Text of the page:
I've decided to go as lightweight as possible for my two week hike across Scotland in May, 2010 and I expect that my gear list is going to be closer to 10 lbs instead of the 13-15 lbs I normally carry for early spring hiking in New England. I'm pushing my weight down because I want to avoid an ITB flareup like the one I experienced last summer in the 100 mile wilderness when I was carrying a much heavier pack, including 9 days of food.
One obvious place to cut a lot of weight on my gear list is to swap in a lighter shelter to replace my 46 oz Scarp 1 Tarptent. By replacing it with a pyramid tarp, I believe I can cut my pack weight by at least 32 oz. That's huge.
Pyramid style shelters are known for their wind resistance and are used for four season hiking due to their great versatility and excellent ventilation. The basic pyramid shelter is held up by a single pole and staked at its four corners. One side has a zipper entrance and you can usually stake open the doors in good weather to provide additional ventilation. In bad weather, pyramids have sufficiently high clearance that you can cook in them. It's also easy to pitch them so that air can blow under the walls to carry off the moisture which causes internal condensation, even in poor weather.
Due to weight considerations, I narrowed my search for a lightweight pyramid-style shelter to the new Hexamid from Zpacks.com, the Solomid and Duomid from Mountain Laurel Designs and the Alphamid from Oware. All of these pyramid variants, called mids for short, weigh 16 oz or less. Some large commercial manufacturers also sell mid-style shelters but the weigh significantly more. Examples include the Integral Designs Silshelter (16.5 oz), the Golite Shangri-La 2 Shelter (25 oz), the Black Diamond Mega Lite (37 oz), and the Black Diamond Beta Light (19 oz..)
In weighing the pros and cons between the different ultralight mid alternatives, the most important factors for me were weight, wind resistance, speed of setup, venting to prevent internal condensation, internal space, and price. Bug protection is a nice to have but wasn't essential.
Choosing among the available alternatives was difficult but I decided to order the Hexamid in the end. I ordered the cuben fiber version with nano-seeum netting, optional foul weather doors, guyline and stuff sack. Total weight is 11.2 oz, priced at $321, including shipping. Here's a video that shows the Hexamid in action and how to pitch it.
I also considered the MLD Solomid and Duomid quite carefully. Of the two, the Duomid was the more attractive (12 oz in cuben fiber) due to space considerations, but I consider the price of $405 to be way too high. Outrageous even, given the the silnylon version is only $205 and weighs 16 oz. I'm willing to pay $20 per ounce saved, but not $50. If you add on the additional solo bug net liner sold by MLD for $145 (8.5 oz), the Duomid becomes one of the most expensive shelters available on the market today ($405 + $145 for a 20.5 oz shelter).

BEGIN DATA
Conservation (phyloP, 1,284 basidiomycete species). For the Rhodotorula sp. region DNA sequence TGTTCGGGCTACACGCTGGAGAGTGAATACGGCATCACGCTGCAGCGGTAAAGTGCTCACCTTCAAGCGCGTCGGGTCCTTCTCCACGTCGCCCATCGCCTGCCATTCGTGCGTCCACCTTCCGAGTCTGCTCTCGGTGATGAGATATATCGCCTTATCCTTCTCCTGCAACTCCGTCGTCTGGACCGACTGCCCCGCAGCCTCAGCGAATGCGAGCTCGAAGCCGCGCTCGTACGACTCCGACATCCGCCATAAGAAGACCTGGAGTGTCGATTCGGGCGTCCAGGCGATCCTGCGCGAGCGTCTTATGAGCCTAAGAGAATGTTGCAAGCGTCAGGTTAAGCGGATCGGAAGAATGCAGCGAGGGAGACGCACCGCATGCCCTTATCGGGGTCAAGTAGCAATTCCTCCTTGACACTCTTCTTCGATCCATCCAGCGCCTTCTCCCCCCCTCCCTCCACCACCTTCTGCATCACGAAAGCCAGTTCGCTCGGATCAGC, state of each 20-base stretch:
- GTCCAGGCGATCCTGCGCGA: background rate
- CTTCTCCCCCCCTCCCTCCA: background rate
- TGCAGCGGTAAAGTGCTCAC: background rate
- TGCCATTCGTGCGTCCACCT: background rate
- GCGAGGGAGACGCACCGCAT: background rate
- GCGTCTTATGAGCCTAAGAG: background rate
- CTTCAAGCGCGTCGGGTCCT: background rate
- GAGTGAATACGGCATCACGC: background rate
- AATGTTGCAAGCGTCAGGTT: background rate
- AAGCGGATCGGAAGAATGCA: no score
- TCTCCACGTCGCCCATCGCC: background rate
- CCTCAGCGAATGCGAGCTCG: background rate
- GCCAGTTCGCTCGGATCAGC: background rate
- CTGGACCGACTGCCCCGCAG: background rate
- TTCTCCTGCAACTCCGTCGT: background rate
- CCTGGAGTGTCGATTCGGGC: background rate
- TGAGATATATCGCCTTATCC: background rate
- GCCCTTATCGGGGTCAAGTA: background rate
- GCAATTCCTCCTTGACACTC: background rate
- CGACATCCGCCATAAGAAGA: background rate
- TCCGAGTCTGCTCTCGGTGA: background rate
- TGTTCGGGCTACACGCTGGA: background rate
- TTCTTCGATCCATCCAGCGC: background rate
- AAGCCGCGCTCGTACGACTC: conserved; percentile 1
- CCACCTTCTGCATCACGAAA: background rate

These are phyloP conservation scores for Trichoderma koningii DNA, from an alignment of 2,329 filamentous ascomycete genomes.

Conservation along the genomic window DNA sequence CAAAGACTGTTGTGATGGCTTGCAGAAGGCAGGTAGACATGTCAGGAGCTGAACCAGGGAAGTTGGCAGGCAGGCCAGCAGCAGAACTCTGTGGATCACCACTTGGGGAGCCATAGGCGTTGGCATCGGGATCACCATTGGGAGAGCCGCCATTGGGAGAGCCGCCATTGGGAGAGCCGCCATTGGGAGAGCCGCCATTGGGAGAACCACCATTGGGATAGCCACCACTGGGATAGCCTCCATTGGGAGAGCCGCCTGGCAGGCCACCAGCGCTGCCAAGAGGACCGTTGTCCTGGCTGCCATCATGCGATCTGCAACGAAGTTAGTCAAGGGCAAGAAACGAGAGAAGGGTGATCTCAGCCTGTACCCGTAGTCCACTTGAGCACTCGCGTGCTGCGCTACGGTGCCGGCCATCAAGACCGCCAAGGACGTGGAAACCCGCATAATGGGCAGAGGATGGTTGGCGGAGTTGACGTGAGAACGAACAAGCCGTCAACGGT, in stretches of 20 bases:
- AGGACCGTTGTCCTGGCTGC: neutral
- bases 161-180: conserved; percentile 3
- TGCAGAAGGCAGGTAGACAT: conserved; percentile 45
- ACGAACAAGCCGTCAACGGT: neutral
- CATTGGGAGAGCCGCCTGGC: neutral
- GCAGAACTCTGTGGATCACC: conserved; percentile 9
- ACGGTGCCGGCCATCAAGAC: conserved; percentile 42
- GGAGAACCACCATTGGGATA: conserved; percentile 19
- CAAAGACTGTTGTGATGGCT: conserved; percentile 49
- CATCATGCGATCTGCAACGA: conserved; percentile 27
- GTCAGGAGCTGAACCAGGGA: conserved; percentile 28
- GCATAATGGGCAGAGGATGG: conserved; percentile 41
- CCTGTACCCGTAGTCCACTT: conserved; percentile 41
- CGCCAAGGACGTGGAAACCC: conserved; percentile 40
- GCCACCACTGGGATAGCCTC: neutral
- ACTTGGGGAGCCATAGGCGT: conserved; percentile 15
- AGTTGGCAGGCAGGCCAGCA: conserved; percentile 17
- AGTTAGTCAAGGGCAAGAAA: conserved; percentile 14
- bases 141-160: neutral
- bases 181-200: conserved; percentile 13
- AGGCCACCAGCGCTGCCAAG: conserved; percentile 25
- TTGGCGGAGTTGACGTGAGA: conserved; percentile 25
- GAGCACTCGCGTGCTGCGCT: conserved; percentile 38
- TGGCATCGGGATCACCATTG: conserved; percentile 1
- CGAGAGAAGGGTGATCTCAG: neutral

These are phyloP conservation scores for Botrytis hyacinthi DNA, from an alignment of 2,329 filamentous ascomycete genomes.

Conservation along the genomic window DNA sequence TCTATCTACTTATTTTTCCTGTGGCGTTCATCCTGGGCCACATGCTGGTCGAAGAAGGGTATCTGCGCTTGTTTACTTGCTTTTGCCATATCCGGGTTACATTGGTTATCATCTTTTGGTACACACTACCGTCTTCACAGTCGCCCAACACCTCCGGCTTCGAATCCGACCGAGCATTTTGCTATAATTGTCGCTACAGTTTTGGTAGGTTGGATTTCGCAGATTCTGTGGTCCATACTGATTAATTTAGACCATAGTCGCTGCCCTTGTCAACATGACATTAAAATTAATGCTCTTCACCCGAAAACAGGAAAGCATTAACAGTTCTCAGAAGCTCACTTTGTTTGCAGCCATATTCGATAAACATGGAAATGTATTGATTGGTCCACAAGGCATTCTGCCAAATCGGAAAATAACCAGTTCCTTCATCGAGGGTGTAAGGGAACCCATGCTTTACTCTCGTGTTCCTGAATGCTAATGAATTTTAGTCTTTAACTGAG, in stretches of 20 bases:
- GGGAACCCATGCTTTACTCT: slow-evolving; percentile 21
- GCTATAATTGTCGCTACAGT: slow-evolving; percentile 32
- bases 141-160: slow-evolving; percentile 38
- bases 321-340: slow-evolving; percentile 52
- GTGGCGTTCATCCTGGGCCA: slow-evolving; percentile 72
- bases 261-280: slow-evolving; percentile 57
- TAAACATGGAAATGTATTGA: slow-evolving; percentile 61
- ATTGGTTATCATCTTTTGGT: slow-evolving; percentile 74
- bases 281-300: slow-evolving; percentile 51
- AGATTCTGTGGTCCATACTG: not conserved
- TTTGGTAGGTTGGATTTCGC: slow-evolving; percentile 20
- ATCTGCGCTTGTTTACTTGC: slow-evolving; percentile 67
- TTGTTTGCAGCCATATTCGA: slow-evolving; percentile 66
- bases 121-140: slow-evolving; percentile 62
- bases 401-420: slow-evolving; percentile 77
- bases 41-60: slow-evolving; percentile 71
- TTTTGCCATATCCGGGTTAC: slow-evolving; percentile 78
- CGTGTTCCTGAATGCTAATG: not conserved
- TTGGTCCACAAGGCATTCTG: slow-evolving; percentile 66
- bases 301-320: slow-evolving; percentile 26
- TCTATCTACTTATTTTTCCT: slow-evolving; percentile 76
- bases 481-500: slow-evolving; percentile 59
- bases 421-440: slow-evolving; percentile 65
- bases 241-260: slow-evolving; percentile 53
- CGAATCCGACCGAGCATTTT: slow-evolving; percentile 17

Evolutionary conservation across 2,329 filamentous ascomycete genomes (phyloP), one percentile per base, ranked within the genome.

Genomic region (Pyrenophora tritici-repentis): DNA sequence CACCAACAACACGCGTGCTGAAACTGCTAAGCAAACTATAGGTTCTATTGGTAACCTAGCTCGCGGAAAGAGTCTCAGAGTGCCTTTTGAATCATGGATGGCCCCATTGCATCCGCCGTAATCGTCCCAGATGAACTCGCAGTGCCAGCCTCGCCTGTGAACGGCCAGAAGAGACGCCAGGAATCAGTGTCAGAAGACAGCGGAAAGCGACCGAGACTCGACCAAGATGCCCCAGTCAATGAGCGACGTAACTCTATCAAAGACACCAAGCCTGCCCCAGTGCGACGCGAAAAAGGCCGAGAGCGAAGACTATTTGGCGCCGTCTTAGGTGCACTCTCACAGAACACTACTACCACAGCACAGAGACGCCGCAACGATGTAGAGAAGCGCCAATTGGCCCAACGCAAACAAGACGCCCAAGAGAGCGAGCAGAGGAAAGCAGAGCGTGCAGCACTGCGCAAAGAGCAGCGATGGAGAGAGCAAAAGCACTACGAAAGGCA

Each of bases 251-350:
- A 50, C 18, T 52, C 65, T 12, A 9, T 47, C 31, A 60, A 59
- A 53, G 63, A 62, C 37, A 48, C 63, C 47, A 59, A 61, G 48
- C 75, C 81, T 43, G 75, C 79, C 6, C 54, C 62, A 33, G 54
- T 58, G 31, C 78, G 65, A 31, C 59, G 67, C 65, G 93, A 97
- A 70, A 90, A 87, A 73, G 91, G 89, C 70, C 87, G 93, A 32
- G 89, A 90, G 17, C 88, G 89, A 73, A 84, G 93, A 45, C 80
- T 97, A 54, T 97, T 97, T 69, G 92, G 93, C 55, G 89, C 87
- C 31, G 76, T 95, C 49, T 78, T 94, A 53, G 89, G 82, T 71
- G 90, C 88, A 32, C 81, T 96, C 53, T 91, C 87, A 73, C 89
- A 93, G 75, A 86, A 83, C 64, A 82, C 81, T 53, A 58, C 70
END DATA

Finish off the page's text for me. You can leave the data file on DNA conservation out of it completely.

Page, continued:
Here is the thought process that led me to purchase the Hexamid.
- At 8.9 oz including bug netting, the Hexamid is incredibly lightweight. I considered getting the version without bug netting that just weighs 3.3 oz, but in the end decided to get the additional protection for convenience. There are midges (black fly like nuisances) in Scotland afterall. I can always cut the bug netting out if I decide I don't like it.
- The Hexamid has very good ventilation with the half height mesh side that is pitched away from the wind. This should eliminate almost all internal condensation except in heavy rain.
- The Hexamid is incredibly easy to pitch. Much faster than a Scarp 1.
- The Hexmid has a roomy 4.5' wide by 9 ' long internal area for a person to stretch out, with additional gear storage area under the windward wall as it slopes down to the ground.
- The Hexamid is large enough to cook in in very bad weather with a canister stove provided care is taken not to spill anything or burn the bug netting. I plan on using the removable framesheet of my backpack as a cooking platform under these circumstances.
- The pitch of the roof over the noseeum netting should shield the occupant from a significant amount of rain splatter, but the optional cuben fiber doors (1.3 oz) can be set up to eliminate it in very poor conditions, with very little weight penalty.
The bug netting in the Hexamid is attached to the walls and also provides a floor for the shelter. This is a bit of an odd design, but it is easy to manufacture and probably lighter than including a more traditional tent floor. Regardless, some sort of ground cloth is needed. I will use a trimmed Gossamer Gear polycro plastic sheet for this, I addition, I may also bring along a bivy bag to augment the warmth of my 20 degree down sleeping bag and to provide more protection against rain splatter or internal condensation. This will be something that I plan on testing in April and early May.
Stay tuned for more gear changes as I tune my gear list for this great adventure.
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